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ETFs Explained

Remember those cheesy Apple commercials that used to always say "there's an app for that" back in 2009?


Well, much like there are apps for everything under the sun, there are EXCHANGE TRADED FUNDS (ETFs) for almost everything.


ETFs have definitely grown in popularity over the years; understandably so. This article will explain what ETFs are, and how they work.


Simply stated, ETFs are investments that track (mirror) the performance of a certain type of investment or group of investments.


One of the most popular ETFs in the entire world is the $SPY ETF, offered by SPDR. This ETF MIRRORS the performance of the S&P 500 (the largest 500 publicly traded companies in the US). If you own the $SPY ETF, you can reasonably expect its performance to match that of the S&P 500 over the same period of time that you hold it.


Here's an example. If the S&P 500 grows by 8% in a year, $SPY will also be expected to grow by 8%.


How does this work? The creation of ETFs is rather complex; we won't get into that. The main thing you need to know is the investment company (fund) that offers the ETF actually purchases A LOT of the underlying investment(s) in order to have the fund match the performance of investment(s) being tracked.


$SPY is only one example. In fact, there are a lot of ETFs that track the S&P 500. There are ETFs that track certain sectors of the stock market, like technology. There are even ETFs that track the performance of individual countries, like China. What about other asset classes? There are ETFs for all types of Fixed Income (bond) and money market (cash) investments. If you're looking for a fund that tracks the price of gold, $GLD is a common solution. Like I said, there's an ETF for almost everything.


Many investors like ETFs because they are easy to buy and sell (they trade just like stock). They also tend to give you instant diversification. If you own $SPY, you're exposed to the movement of ALL of the stocks in the S&P instead of just one.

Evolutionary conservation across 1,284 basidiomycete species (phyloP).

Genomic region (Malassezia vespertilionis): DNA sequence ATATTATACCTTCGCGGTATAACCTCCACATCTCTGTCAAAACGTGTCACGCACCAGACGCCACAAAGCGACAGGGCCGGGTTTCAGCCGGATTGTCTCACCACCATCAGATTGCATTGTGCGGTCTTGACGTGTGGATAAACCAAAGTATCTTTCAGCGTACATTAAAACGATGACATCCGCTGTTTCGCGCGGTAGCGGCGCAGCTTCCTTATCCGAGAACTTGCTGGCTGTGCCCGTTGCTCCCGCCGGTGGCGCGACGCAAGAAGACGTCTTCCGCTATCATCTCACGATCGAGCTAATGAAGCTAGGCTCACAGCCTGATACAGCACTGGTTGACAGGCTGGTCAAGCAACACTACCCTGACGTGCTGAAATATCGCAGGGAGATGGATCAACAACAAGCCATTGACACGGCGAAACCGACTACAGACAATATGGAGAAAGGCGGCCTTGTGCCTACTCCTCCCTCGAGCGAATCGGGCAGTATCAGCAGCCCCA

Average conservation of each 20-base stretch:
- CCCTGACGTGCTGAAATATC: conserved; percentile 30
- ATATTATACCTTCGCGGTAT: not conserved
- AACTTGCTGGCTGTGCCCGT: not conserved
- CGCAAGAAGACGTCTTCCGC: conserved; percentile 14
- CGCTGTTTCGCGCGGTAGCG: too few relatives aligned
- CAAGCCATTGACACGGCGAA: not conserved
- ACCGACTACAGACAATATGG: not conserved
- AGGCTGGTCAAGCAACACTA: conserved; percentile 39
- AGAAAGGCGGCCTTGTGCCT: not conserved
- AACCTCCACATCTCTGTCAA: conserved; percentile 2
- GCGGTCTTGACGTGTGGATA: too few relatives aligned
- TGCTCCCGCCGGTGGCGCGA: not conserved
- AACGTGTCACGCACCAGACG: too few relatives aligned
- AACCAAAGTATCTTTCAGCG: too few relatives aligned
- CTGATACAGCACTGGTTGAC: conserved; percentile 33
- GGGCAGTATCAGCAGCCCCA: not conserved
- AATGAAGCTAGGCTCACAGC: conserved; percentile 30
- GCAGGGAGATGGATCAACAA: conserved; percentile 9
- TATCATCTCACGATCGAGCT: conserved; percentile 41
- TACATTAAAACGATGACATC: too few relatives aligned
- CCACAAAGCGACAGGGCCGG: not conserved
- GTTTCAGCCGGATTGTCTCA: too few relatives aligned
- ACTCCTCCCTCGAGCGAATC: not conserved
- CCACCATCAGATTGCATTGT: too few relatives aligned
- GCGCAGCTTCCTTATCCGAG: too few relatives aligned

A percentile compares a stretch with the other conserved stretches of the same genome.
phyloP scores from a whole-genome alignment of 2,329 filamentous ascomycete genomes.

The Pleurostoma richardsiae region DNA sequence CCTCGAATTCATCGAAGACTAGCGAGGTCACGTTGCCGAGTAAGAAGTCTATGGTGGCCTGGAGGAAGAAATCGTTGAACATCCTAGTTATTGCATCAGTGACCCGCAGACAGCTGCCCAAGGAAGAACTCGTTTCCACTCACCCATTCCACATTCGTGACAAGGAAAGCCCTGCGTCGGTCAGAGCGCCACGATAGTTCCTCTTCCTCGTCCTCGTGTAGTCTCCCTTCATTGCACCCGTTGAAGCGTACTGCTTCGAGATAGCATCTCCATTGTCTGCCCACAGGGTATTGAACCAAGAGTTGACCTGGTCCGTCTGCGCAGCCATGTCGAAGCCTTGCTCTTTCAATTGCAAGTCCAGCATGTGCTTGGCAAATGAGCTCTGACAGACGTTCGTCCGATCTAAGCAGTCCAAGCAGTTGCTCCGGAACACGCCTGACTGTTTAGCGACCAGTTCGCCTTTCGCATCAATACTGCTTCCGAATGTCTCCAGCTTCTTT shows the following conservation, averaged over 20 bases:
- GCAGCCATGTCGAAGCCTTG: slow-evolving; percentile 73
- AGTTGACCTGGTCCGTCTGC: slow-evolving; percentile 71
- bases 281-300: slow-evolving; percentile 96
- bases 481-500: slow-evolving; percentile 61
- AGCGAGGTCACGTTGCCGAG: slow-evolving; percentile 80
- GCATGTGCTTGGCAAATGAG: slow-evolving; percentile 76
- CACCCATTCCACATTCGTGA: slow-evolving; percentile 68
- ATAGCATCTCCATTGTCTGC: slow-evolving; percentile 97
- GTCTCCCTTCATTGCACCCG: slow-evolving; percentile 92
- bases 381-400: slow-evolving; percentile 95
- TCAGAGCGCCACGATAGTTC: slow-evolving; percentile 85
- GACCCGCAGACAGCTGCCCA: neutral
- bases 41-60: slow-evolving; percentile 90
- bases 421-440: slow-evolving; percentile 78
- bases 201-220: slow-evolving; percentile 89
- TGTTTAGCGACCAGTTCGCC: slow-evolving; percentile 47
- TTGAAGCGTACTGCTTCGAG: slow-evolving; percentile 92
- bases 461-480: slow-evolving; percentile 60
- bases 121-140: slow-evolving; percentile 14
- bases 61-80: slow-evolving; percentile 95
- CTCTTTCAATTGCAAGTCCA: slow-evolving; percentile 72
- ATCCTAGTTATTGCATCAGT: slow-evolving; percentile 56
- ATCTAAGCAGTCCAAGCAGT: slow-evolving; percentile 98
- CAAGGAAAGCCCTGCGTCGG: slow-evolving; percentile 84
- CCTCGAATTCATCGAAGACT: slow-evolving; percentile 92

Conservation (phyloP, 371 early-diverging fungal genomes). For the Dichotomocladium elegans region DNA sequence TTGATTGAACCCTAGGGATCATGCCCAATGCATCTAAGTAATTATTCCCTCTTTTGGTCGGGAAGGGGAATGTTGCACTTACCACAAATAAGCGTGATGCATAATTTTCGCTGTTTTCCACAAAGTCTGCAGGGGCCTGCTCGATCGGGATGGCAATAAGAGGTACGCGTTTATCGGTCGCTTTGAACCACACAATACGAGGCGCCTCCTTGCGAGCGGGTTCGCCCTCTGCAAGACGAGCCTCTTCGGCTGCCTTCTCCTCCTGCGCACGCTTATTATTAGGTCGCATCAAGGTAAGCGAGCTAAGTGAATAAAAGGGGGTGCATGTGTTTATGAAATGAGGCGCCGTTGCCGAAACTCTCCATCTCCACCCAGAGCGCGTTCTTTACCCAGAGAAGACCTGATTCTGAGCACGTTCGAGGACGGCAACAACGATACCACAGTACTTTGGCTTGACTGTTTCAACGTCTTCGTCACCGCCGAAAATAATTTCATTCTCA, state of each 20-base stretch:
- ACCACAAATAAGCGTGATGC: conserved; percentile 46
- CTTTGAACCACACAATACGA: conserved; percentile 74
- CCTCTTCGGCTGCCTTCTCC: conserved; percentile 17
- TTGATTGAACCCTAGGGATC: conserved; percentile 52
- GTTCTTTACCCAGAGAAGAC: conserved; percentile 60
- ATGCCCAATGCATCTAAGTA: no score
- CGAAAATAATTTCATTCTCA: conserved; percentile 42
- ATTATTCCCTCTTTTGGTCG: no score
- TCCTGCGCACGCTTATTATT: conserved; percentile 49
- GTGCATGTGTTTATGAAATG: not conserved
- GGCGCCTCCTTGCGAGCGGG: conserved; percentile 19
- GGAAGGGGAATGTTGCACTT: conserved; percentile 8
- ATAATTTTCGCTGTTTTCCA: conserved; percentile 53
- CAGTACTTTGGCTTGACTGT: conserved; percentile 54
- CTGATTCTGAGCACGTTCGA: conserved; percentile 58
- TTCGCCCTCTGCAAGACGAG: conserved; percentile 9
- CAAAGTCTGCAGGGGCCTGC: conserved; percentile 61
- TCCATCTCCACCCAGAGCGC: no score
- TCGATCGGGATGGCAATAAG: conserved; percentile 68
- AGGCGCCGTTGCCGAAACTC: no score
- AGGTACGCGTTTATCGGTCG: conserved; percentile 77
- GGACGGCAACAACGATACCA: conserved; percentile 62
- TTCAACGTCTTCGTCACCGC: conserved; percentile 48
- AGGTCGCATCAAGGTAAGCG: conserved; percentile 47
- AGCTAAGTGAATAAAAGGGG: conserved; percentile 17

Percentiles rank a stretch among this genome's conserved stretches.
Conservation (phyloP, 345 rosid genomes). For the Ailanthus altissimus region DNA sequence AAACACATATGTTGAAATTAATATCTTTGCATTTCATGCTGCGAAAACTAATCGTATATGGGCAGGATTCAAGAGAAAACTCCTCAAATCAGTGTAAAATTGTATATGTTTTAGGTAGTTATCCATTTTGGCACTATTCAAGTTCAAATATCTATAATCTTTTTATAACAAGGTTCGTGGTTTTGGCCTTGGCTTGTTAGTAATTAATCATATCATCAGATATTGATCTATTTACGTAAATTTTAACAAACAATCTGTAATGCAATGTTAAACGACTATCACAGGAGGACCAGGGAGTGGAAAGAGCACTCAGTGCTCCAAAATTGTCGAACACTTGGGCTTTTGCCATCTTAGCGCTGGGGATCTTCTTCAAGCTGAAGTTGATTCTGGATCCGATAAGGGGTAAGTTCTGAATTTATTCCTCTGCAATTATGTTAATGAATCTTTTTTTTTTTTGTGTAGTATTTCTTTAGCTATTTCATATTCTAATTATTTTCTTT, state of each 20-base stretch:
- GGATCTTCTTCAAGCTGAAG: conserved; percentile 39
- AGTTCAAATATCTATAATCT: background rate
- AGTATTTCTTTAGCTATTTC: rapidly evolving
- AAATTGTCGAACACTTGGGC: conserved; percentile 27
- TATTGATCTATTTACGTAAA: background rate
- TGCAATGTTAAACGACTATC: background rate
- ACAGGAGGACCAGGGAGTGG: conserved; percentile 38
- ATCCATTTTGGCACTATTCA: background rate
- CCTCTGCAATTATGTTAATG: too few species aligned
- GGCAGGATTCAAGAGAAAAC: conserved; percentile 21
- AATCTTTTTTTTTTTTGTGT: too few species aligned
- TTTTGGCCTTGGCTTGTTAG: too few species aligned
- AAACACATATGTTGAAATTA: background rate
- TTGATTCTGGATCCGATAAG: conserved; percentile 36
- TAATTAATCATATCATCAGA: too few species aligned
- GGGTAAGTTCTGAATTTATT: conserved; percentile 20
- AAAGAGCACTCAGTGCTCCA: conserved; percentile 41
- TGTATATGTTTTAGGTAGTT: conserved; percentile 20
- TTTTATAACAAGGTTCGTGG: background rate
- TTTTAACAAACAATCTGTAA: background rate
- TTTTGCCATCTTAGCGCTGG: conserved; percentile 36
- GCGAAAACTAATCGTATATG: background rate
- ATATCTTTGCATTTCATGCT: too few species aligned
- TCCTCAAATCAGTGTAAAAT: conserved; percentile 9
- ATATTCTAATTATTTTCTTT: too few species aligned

While investing in individual stocks can provide you with handsome returns, it can also be very risky. ETFs spread that risk out among the hundreds, if not thousands, of underlying stocks/bonds/etc. that the fund exposes you to.


Another benefit provided by ETFs is the fact that most of them are cheap to own.


According to the WSJ: "The average ETF carries an expense ratio of 0.44%, which means the fund will cost you $4.40 in annual fees for every $1,000 you invest."


Why are ETFs cheaper than other types of investment funds, like mutual funds?


Most ETFs are considered PASSIVE INVESTMENTS. "Passive" means that the fund manager (investment company) is not actively picking different investments in order to attempt to provide you with a higher return. As we mentioned earlier, the ETF fund manager simply purchases the underlying type of investment(s) that it is attempting to track.


There is not a lot of decision-making being made by the fund manager. They just buy the specific investments. You're paying for convenience and exposure; not investment performance.


Professionally, the portfolios I ran for clients were ETF-heavy. I personally like the ability to access certain markets, sectors or industries while having diversification on my side.


Of course, ETFs are not free from risk. Any investment is subject to loss of principal. Also, past performance does not guarantee future results. Make sure you understand what you own, and all of the risks that are involved.


That being said, if you're looking for a way to get started with investing, ETFs can be a great way to start accumulating wealth. Almost all online brokerage solutions allow you to trade ETFs. There are also "robo-advisor" services that provide you with ETF portfolios.


As with anything related to your finances, do your research, and go with what's most suitable for your needs, preferences and goals.


Hope this helps. If you have any ETF-related questions, feel free to connect with me on IG: @themillennialmoneymentor.



-Jose













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© 2019 by Jose Hernandez